Woman tweets story of harassment and so many others relate
If you’ve spent any time moving through the world as a woman, you’ve probably been harassed. You’ve probably been made to feel unsafe at some point. And you’ve probably felt very, very alone in even a public space.
Nathalie Gordon took to Twitter last week to relay a story of harassment that will probably be familiar to a lot of women.
Let me tell you a story about why men will never understand what it's like to be female.
— Nathalie Gordon (@awlilnatty) May 4, 2017
It starts with her getting approached by a man on a bus.
I was just on the bus on my way to a meeting. A man taps on my knee. I'm listening to music so take my ear phones out.— Nathalie Gordon (@awlilnatty) May 4, 2017
He asks me where the bus is going. I tell him what the next station is. He asks me where I'm going.— Nathalie Gordon (@awlilnatty) May 4, 2017
I'm polite and tell him I'm going to a meeting. He then asks if I want to go for a drink.— Nathalie Gordon (@awlilnatty) May 4, 2017
In that moment I instantly became worried. Again I am polite and say 'no thank you'. I go to put my earphones back in.— Nathalie Gordon (@awlilnatty) May 4, 2017
He pulls them from my hand and says 'don't be rude'. I say 'Sorry'. I don't know what to do, I don't want to provoke him.— Nathalie Gordon (@awlilnatty) May 4, 2017
Let’s stop here for a moment, shall we? This is an experience many of us have had — that moment when a stranger’s attention moves from awkward, to definitely unwanted, to possibly dangerous. Any woman who’s spent any time traveling on public transportation — or even operating in public in any fashion — has experienced this moment. It’s infuriating in its simplicity, isn’t it? That we can be among a crowd and still be made to feel unsafe in a matter of seconds?
I look out the window but out the corner of my eye I see he is staring at me and has started to rub his crotch.— Nathalie Gordon (@awlilnatty) May 4, 2017
Annnd, the moment where the man moves from “threatening” — to actual predator. Gordon gets up for help from the bus driver, because she’s being now openly sexually harassed in public.
I'm horrified and turn to ask him to stop doing it. He laughs at me. I get up and go to the bus driver.— Nathalie Gordon (@awlilnatty) May 4, 2017
I tell him that a man is rubbing himself on the bus. The driver, a man, says 'he probably isn't- sit somewhere else'.— Nathalie Gordon (@awlilnatty) May 4, 2017
I say 'the man just asked me for a drink and when I said no started to rub himself'. The driver says, 'what do you expect me to do?'— Nathalie Gordon (@awlilnatty) May 4, 2017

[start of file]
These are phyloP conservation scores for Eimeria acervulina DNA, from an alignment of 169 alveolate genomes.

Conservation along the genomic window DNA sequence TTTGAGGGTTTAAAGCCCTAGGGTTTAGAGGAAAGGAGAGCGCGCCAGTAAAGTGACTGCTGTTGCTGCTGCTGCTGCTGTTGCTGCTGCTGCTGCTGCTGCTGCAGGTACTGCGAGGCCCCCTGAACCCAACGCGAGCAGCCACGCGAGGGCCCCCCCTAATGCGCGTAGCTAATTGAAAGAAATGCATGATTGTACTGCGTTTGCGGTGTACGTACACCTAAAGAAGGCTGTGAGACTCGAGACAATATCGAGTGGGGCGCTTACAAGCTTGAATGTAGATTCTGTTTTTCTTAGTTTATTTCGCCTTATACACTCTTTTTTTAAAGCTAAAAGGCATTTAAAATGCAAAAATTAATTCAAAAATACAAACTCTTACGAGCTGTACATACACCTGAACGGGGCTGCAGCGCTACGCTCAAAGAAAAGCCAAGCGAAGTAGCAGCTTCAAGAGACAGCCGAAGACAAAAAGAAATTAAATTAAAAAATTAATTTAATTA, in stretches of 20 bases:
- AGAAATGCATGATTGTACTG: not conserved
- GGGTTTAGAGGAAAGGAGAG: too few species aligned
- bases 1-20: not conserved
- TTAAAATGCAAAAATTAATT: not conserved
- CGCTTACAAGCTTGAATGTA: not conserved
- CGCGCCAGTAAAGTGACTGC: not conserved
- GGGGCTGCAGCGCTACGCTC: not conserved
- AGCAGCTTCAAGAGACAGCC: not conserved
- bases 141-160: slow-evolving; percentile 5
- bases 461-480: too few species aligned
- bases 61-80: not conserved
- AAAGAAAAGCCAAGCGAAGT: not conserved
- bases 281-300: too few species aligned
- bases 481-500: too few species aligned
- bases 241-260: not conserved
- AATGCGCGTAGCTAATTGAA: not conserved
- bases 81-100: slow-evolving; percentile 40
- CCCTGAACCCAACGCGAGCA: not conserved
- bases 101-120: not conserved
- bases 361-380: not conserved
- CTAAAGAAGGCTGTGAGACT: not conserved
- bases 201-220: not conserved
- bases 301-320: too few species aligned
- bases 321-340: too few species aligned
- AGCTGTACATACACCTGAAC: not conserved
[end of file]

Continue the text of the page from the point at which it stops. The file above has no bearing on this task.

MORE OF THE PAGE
Um, kick the passenger that sexually harassing women off the bus, maybe?
I say 'remove him from the bus, call the police- I don't care'. The driver then says to me, 'you're a pretty girl, what do you expect?'— Nathalie Gordon (@awlilnatty) May 4, 2017
“What did you expect?” Gordon breaks it down:
“What I expect is to not be on guard EVERYWHERE I GO. And I know other women are – we’re all scared, all the time.”
There is an unspoken bond that exists between women, because it has to. We know there is safety in numbers, and we look out for each other. It’s almost innate. I take the same train to work every week, and there are three other women who I’ve developed a cordial smile-and-wave relationship with. And I’ve always had these women — well, not exactly these women — but women like them around me on every habitual public transportation route I’ve been on. It’s almost like we know we need to look out for each other — and our silent acknowledging of each other’s existence sends that message — I’ve got your back. We always have to have each other’s backs, because we can’t count on anyone else to. And this shit always happens.
If you ever see me on public transport or anywhere in London and you feel vulnerable, find a way to tell me & I promise I'll stand with you.— Nathalie Gordon (@awlilnatty) May 4, 2017
Women began sharing their stories in solidarity and in response to her original tweet. It’s absolutely devastating to see how many women have stories like this to add to the mix.
Similar has happened to me on a coach, on a train, in a park and on a town bench. Thank you for speaking out ❤️— Elie (@eliestories) May 5, 2017
Scary. Remember when I was 17 a man on a bus stroking my head and playing with my hair from behind, I was so scared I didn't say anything😩— robyn (@_robynq) May 6, 2017
“The stories I’m being told [from women] are harrowing,” Gordon told Upworthy. “There’s a real sense of hopeless when you see these messages en masse.”
Women, you haven’t done anything wrong. It’s not your fault if a man confronts you, harasses you, and makes you feel unsafe. You don’t owe your time or attention to anyone. We owe it to each other to pay attention, to step in, and to provide safety in numbers. We can interact with someone we feel is in danger. We can step in and make our presence known.
Women, we have to have each other’s backs. Because sometimes, no one else will.